As coronavirus / COVID-19 becomes a part of our lives, we are all learning how to take precautions to keep ourselves safe and stay out of harm’s way. Of course, we now know it is best to wash our hands often and to avoid touching our faces. But what about our hair?
While many of us are working from home or limiting social contact (which is highly recommended as it can help to stop the rapid spread of the virus), it is hard to fully isolate ourselves and there are still many ways that we could be exposed.
Some of us may still be going about our routines, while remaining cautious. But there are a few things we may not instinctively think about.
Most are stepping up their cleaning and maintenance, and offering sanitizer for machines and mats. But we may be lying down on a mat and stretching, or using a machine. If the mat has not been thoroughly and properly disinfected, then the virus could transmit to our hair, the same way it could to our hands. We don’t often think about what our hair touches throughout the day – and if we do not wash it when arriving at home, it could theoretically transmit a virus to a chair, sofa, or pillow at home.
It’s always a relief to get into your rideshare or taxi, knowing that we’re on the way to our destination. So we might rest our head on a headrest and tune out. What we don’t often consider is what might be lingering on that headrest – and if we do not take steps for our hair when arriving at home, it could theoretically transmit a virus to a chair, sofa, or pillow at home.
Most city buses, subways, and ferries have also taken measures to step up safety and cleanliness to combat coronavirus and most cities are cleaning their public systems much more often. But just like getting into a taxi or rideshare above, we may not always think about what our hair touches, and our hair could bring home unwanted contaminants.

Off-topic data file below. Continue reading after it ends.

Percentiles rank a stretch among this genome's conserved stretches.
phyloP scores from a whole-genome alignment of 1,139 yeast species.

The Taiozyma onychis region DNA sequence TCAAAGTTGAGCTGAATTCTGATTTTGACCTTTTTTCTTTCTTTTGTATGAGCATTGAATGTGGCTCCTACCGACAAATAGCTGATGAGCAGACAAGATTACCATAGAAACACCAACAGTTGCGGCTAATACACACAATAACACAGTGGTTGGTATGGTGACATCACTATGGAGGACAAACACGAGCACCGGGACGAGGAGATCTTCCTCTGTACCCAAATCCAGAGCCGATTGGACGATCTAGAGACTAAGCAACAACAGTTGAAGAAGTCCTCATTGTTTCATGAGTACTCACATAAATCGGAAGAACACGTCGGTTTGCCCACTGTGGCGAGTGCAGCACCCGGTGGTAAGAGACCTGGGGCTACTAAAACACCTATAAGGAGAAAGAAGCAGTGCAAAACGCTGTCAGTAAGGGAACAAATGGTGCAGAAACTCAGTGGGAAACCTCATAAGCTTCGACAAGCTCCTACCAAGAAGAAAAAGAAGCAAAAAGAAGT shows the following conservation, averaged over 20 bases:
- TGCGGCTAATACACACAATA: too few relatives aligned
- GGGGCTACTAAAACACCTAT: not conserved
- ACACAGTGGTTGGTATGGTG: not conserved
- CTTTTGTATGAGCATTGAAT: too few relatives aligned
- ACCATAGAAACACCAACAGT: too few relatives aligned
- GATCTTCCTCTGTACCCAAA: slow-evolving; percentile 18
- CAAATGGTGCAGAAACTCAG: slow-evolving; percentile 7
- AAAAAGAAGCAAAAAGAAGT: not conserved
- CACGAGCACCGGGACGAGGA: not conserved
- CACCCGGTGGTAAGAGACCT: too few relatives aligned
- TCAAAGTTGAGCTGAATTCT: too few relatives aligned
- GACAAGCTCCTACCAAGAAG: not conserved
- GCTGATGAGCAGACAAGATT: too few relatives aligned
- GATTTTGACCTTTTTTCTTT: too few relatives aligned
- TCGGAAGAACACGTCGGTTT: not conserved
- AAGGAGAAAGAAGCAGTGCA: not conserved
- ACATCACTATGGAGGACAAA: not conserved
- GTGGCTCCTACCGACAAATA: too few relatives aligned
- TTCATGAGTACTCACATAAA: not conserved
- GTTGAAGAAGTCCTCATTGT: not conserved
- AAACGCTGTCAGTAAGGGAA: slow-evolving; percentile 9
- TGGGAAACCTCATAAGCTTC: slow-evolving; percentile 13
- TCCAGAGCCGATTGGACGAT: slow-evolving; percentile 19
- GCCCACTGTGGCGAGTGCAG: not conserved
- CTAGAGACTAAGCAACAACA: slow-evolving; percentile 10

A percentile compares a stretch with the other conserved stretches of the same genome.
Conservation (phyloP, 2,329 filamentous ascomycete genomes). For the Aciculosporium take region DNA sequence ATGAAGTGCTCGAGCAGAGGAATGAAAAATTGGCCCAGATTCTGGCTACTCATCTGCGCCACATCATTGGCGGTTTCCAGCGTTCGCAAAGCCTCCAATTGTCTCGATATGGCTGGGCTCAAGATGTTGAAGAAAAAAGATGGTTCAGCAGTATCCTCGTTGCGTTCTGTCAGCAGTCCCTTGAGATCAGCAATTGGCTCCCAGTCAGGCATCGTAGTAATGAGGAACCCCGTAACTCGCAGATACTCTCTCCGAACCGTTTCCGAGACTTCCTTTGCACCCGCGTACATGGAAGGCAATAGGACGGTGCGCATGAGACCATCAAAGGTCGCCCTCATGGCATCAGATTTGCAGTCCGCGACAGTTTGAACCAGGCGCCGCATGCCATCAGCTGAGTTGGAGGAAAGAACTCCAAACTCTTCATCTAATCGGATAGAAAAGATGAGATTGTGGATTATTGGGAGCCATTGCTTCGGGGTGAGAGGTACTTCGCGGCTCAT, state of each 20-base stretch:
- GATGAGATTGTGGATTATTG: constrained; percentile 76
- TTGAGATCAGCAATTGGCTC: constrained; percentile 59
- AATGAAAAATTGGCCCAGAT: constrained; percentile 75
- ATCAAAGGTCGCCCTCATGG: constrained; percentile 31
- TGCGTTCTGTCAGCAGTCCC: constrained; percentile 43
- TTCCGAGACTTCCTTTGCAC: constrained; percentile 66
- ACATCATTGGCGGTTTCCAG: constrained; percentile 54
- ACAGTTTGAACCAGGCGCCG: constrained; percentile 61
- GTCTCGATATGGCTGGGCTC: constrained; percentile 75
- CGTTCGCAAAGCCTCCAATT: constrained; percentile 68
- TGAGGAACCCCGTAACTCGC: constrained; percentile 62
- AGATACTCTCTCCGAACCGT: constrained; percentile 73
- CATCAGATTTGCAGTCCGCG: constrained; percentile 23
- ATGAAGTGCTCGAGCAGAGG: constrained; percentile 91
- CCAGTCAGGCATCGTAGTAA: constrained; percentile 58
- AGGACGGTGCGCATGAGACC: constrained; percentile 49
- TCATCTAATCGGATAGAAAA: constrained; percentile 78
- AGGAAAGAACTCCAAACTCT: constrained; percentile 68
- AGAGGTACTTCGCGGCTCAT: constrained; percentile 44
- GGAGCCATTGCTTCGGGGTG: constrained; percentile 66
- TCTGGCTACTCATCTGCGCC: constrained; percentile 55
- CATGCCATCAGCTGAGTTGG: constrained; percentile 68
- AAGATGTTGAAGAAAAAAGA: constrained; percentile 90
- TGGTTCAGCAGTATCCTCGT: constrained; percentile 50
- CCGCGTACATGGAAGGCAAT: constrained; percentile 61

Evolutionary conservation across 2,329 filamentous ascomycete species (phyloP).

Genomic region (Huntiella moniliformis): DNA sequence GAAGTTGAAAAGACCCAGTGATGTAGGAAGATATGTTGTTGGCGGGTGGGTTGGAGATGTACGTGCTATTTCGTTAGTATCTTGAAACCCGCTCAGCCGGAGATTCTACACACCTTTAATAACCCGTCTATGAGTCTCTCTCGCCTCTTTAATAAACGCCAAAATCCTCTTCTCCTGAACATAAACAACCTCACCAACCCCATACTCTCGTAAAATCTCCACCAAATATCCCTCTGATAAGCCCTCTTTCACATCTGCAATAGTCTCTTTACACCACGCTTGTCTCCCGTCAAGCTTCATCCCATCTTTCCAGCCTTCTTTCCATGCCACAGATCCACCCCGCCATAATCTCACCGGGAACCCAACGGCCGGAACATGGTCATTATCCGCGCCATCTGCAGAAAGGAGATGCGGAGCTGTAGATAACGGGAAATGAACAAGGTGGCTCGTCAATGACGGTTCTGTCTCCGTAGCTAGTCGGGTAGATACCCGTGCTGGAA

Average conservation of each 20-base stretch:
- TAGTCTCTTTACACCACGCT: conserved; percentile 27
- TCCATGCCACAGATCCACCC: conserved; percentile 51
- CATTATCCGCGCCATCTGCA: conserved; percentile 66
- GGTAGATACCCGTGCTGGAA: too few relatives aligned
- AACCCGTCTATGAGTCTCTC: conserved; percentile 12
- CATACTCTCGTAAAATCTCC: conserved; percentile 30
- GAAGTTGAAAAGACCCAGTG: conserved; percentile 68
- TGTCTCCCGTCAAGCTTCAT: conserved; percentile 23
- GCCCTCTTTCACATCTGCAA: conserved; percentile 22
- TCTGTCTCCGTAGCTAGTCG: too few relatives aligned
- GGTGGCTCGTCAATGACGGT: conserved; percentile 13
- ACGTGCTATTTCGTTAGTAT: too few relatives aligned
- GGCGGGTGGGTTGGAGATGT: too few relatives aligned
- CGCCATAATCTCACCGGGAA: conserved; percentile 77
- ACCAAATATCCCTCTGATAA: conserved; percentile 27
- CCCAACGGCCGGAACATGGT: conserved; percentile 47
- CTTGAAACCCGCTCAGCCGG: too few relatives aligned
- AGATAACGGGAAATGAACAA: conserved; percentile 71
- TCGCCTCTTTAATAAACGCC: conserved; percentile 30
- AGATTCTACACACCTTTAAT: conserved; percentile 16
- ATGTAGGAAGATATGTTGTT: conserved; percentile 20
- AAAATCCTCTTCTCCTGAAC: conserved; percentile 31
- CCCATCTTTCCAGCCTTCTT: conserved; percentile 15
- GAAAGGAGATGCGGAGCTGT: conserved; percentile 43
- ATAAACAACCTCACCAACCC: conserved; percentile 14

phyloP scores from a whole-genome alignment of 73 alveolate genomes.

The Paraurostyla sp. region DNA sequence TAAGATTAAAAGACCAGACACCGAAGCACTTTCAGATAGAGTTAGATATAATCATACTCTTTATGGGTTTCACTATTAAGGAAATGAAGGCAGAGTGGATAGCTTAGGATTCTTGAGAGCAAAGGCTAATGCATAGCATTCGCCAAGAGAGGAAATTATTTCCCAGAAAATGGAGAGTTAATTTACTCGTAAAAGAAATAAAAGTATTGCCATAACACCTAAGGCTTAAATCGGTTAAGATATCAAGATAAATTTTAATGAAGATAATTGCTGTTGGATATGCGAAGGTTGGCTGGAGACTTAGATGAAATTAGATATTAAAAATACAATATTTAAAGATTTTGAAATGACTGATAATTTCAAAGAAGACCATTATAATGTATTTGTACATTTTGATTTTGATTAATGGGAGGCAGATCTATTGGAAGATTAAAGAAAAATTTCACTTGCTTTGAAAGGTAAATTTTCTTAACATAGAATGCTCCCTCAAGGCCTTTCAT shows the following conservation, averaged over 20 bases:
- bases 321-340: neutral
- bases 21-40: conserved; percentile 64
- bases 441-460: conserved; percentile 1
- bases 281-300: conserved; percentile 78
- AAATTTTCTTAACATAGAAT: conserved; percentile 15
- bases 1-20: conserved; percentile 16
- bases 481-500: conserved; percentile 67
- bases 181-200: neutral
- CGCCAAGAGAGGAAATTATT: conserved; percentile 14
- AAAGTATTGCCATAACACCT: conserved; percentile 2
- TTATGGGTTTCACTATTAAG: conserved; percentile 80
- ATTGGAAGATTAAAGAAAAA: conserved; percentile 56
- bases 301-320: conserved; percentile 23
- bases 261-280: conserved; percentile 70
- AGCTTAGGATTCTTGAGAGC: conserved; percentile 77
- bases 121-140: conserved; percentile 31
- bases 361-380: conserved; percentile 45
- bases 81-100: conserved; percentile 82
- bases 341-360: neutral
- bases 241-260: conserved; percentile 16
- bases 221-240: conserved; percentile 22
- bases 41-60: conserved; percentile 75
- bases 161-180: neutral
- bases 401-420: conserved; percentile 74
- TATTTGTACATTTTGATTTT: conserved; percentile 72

We touch our faces an average of 23 times per hour and by now we know that we should stop doing so during public situations, and that we should wash our hands often. While there is not as much data on how often we touch our hair, we know that we do this throughout the day and that our hair may inadvertently touch surfaces that are not clean (see above).
The best thing we can do when arriving home is to first wash our hands.
After a long day, our clothes and hair have touched many surfaces, no matter how much care we’ve taken to wash our hands often. So it’s best to get our clothes into the hamper (studies have shown that some types of coronavirus can remain on certain surfaces for several hours), and get straight into the shower. Doctors and nurses already know this, and almost always follow this protocol. They will customarily take off scrubs and bathe after and before shifts especially if they work in ER or with patients with contagious or easily communicable illnesses.
Many of us are not accustomed to washing our hair every day. But as long as we are using a good shampoo, free of sulfates and parabens (and ideally with a short list of ingredients) – and as long as we rinse thoroughly – we’ll be just fine. In fact, as long as we’re using a good cleanser, it is better to wash our hair (and most importantly, your scalp) more frequently.
Especially when one is experiencing thinning or loss, it is very important to maintain proper scalp hygiene and to follow a regimen which will help your scalp and follicles to produce healthier, stronger, fuller hair.
With a good quality shampoo, gently lather and massage your whole scalp. If you have very long or very thick hair, you might want to rinse and repeat, but for most people, one wash is sufficient. Rinse very thoroughly with warm water (not too hot) and make sure your scalp is completely free of any suds or shampoo residue. If you are conditioning, make sure to not touch the conditioner to your scalp – just focus on the strands. Rinse very thoroughly.
After a shower, towel dry your hair and scalp.
We highly recommend that you blow dry your scalp and hair after showering – even if you are not accustomed to doing so. A light blow dry to the scalp and roots can eliminate moisture which can cause bacterial buildup that can, in turn, negatively affect your follicles. For detailed video instructions on how to towel dry and blow dry your scalp, click here.
While coronavirus will certainly continue to dominate the headlines and much of our mindshare, there are many ways we can take steps to protect ourselves. For very detailed instructions and for regular updates, the CDC is a good source of information. Stay safe out there, we will get through this.